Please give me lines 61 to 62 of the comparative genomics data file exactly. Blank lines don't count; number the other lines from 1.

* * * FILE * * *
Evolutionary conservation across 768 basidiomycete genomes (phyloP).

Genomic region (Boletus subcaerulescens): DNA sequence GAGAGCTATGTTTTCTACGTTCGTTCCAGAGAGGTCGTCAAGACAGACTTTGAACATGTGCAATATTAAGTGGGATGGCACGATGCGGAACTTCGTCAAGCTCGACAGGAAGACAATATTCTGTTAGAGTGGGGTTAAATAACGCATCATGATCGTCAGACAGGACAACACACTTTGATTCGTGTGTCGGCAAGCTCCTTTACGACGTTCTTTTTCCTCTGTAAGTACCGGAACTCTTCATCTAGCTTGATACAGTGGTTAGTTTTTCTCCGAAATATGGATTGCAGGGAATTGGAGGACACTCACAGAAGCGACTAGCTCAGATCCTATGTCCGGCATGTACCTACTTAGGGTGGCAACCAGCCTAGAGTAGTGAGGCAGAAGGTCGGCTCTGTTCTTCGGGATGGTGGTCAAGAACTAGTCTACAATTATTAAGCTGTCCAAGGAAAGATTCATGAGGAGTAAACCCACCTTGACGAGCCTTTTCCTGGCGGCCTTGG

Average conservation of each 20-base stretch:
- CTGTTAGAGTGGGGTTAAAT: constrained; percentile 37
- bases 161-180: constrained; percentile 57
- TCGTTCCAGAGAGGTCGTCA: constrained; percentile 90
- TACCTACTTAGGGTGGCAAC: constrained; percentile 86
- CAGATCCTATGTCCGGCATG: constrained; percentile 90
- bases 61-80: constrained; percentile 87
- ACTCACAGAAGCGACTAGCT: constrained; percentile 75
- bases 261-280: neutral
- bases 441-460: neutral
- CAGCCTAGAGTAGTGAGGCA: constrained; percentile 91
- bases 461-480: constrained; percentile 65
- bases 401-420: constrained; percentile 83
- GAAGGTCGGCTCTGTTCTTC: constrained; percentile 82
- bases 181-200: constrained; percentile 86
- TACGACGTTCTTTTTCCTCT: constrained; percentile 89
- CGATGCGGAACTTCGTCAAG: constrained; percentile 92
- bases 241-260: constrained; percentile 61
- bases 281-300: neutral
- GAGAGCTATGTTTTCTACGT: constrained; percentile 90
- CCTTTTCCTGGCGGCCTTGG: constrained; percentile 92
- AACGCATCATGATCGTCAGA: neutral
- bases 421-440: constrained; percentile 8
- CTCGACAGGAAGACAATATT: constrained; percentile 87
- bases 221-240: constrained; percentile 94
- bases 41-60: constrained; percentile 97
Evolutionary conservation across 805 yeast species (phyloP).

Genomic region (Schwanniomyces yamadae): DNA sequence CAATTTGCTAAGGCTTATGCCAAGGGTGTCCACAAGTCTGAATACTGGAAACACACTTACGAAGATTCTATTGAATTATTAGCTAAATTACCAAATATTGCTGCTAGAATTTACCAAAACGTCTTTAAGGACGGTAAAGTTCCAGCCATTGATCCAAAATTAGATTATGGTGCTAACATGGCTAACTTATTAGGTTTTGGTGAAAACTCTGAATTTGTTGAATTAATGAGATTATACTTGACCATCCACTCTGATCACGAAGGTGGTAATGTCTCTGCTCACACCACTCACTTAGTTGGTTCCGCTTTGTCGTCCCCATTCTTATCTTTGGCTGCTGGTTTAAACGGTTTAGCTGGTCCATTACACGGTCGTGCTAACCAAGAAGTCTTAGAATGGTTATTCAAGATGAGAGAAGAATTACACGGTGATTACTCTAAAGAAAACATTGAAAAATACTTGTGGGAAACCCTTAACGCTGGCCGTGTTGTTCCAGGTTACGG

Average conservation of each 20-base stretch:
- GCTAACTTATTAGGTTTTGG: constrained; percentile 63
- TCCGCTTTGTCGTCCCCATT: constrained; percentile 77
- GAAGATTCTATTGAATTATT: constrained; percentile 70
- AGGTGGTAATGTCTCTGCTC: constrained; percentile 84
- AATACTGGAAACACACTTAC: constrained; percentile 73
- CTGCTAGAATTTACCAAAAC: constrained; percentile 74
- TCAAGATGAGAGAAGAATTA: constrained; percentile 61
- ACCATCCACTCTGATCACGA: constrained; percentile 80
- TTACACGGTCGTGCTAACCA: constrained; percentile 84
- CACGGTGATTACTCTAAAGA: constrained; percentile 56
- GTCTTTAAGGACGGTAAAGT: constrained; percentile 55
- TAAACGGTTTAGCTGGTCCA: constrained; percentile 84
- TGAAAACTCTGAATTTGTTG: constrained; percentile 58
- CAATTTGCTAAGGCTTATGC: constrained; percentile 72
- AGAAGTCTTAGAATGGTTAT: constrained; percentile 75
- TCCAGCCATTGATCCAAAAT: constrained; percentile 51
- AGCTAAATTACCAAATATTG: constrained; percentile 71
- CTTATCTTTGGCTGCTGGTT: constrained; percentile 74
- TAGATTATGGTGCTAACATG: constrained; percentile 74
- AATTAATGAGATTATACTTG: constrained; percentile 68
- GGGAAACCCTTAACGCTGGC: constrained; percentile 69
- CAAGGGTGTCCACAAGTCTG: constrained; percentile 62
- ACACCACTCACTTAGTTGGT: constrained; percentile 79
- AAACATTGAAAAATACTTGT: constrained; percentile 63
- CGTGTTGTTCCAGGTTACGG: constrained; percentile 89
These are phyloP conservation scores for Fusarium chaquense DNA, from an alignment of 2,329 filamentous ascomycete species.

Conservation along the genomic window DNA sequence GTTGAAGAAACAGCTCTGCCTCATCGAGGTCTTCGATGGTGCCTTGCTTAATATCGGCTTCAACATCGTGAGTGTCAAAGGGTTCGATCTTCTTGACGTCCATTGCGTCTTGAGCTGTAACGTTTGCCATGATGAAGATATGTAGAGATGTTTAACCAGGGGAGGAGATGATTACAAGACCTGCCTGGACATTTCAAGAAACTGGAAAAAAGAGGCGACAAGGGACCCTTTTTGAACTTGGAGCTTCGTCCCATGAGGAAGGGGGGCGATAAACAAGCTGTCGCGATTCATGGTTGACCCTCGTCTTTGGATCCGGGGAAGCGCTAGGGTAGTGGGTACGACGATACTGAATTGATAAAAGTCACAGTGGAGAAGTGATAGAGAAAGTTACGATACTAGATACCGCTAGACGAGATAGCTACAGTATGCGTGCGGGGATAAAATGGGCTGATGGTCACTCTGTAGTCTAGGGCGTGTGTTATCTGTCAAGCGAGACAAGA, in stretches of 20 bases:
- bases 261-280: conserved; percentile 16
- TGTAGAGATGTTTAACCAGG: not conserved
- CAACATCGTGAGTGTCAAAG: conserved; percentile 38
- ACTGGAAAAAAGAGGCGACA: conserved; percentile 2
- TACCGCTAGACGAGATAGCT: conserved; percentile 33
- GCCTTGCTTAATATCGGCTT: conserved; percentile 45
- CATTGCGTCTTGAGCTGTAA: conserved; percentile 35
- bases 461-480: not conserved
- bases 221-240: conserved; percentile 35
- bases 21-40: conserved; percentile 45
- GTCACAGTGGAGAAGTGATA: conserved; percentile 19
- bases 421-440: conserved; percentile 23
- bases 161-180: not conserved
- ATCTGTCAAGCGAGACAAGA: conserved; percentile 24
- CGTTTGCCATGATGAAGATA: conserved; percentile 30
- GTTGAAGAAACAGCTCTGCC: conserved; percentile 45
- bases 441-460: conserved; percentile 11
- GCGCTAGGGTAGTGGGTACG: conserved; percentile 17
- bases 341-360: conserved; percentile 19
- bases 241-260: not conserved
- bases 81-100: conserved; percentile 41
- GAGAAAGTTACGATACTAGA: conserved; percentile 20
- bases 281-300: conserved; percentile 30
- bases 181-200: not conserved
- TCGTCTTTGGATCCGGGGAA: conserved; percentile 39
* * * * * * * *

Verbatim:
- CAACATCGTGAGTGTCAAAG: conserved; percentile 38
- ACTGGAAAAAAGAGGCGACA: conserved; percentile 2